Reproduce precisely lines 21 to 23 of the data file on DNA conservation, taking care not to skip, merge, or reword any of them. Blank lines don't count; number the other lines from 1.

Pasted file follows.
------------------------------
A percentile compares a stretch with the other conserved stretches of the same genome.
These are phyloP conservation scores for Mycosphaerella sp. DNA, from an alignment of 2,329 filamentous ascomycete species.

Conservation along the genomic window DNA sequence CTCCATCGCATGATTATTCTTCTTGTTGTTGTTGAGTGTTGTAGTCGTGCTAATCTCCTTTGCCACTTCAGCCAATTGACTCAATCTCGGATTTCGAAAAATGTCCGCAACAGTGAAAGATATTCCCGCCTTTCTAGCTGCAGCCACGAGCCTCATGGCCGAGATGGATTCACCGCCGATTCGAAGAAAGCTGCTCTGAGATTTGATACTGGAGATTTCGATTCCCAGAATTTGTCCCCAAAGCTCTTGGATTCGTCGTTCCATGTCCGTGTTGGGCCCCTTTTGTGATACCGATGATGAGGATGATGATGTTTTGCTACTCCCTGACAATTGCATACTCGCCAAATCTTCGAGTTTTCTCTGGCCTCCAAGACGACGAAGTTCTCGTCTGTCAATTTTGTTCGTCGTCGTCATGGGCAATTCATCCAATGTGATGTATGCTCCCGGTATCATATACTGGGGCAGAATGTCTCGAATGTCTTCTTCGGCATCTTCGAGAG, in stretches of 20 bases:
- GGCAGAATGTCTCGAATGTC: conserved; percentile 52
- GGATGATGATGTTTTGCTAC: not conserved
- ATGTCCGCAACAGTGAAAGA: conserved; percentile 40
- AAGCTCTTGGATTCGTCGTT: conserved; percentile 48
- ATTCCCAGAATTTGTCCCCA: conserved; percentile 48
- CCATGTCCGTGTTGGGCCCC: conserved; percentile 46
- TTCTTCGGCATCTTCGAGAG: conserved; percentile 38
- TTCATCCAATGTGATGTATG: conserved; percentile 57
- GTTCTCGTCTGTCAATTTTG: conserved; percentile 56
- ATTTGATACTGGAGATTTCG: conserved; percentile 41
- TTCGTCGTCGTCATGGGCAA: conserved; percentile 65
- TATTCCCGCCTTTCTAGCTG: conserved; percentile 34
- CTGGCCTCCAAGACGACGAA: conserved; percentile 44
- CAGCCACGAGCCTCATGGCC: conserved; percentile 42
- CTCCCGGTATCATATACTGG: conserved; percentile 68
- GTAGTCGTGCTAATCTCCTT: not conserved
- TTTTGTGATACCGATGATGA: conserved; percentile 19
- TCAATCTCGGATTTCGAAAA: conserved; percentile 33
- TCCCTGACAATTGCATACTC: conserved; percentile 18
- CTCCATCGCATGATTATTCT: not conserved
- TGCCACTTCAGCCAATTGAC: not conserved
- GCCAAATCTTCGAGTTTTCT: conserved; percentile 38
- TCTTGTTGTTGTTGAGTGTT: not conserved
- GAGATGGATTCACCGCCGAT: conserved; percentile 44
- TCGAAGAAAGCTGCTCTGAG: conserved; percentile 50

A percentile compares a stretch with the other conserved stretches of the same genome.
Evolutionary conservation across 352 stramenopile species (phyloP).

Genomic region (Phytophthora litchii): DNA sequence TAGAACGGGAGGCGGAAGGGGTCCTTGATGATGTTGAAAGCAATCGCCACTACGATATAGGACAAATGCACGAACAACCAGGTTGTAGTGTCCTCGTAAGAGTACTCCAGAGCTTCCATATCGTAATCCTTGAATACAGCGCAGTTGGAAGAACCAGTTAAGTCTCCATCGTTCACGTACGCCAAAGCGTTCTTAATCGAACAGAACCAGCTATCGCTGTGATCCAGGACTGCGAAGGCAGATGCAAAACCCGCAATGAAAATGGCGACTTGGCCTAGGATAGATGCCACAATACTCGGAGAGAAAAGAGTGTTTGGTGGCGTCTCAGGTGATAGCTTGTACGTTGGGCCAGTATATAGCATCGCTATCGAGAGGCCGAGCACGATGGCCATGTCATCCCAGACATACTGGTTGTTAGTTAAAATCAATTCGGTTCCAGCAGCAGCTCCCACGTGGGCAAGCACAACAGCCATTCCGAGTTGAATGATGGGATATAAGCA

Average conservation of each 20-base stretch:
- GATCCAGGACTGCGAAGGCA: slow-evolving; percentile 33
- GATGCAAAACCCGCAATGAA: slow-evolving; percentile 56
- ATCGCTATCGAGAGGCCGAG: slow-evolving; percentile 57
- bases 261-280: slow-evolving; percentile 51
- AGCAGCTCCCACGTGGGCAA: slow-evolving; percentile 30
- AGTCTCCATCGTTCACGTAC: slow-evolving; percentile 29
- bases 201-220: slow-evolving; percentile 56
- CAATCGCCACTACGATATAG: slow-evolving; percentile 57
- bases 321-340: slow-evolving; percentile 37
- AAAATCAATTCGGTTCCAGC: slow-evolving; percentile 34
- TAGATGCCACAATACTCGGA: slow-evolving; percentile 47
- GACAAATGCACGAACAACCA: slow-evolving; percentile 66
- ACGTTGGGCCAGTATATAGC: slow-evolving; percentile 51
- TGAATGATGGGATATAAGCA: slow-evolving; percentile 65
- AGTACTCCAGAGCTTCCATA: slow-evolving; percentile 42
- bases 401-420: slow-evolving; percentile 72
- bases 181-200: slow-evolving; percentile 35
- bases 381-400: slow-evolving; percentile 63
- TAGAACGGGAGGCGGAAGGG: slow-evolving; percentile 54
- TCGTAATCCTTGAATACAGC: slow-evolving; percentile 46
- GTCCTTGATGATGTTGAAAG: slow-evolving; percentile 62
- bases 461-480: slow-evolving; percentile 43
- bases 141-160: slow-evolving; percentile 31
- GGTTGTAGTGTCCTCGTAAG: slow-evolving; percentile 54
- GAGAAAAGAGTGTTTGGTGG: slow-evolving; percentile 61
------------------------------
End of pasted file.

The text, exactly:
- TCAATCTCGGATTTCGAAAA: conserved; percentile 33
- TCCCTGACAATTGCATACTC: conserved; percentile 18
- CTCCATCGCATGATTATTCT: not conserved